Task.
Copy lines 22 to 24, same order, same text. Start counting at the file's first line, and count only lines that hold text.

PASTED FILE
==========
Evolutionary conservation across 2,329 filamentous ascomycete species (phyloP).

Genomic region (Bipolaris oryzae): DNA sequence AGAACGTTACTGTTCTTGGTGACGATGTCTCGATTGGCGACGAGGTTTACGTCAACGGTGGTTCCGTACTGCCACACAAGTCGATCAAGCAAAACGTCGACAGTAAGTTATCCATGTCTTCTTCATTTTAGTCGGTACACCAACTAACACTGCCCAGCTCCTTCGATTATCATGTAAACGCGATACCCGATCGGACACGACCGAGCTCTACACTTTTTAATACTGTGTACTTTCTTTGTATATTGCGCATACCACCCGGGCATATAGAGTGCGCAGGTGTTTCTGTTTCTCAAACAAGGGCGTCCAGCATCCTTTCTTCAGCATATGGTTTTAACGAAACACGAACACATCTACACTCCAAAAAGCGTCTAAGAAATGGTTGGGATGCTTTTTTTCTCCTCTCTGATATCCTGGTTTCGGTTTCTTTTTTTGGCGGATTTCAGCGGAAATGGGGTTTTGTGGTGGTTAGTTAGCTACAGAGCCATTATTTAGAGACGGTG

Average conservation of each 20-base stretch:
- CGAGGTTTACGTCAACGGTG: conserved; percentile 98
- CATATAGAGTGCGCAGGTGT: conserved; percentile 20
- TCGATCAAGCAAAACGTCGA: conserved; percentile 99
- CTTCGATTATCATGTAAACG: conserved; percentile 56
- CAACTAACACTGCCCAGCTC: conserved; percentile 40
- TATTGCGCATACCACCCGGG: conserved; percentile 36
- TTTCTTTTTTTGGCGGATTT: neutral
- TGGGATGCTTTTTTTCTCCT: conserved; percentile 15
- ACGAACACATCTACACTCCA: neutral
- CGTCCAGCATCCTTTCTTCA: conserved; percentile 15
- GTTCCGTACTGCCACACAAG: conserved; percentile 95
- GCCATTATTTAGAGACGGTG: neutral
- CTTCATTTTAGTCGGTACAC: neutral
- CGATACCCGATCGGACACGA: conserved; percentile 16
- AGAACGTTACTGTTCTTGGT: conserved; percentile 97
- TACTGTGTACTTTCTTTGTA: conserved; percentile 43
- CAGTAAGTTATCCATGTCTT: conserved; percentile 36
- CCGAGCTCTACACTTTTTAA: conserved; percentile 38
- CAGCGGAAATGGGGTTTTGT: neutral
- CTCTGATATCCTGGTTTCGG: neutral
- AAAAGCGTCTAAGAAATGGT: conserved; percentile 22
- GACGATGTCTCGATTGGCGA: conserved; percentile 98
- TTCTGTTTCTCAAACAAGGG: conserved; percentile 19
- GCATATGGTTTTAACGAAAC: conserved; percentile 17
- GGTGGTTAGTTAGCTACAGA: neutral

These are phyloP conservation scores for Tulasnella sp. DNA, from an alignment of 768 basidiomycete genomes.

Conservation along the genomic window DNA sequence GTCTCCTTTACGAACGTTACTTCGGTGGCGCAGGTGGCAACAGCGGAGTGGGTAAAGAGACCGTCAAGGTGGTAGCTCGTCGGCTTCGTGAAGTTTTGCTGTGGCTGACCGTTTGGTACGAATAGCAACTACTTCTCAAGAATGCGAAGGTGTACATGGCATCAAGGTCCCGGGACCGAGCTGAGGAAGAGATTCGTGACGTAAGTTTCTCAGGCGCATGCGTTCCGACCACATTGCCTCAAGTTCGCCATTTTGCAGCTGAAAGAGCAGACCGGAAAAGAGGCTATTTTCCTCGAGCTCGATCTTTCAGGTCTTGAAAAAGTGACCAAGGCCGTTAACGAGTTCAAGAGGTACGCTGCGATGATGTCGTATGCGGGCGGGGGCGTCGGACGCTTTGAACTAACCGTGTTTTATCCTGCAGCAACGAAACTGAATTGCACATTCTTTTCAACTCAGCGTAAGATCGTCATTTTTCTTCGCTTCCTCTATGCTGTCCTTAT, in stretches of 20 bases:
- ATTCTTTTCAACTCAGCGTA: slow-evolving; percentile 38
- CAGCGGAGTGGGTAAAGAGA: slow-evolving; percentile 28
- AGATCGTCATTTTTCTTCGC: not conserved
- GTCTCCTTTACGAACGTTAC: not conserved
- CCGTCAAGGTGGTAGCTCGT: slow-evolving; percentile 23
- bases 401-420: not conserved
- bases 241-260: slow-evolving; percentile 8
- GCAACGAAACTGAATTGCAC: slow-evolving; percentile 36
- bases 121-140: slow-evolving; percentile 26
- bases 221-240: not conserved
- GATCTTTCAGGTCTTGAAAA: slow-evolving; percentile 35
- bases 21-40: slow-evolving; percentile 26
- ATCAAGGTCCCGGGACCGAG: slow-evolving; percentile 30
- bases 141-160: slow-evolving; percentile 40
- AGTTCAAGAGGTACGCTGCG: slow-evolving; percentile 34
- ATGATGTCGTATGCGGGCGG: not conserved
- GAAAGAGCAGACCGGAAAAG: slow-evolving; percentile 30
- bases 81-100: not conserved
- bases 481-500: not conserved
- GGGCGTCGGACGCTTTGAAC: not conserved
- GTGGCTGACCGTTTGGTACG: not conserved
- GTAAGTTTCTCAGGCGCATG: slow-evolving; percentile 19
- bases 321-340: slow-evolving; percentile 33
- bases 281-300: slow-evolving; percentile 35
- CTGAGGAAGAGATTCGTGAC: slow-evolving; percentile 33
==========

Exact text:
- CAGCGGAAATGGGGTTTTGT: neutral
- CTCTGATATCCTGGTTTCGG: neutral
- AAAAGCGTCTAAGAAATGGT: conserved; percentile 22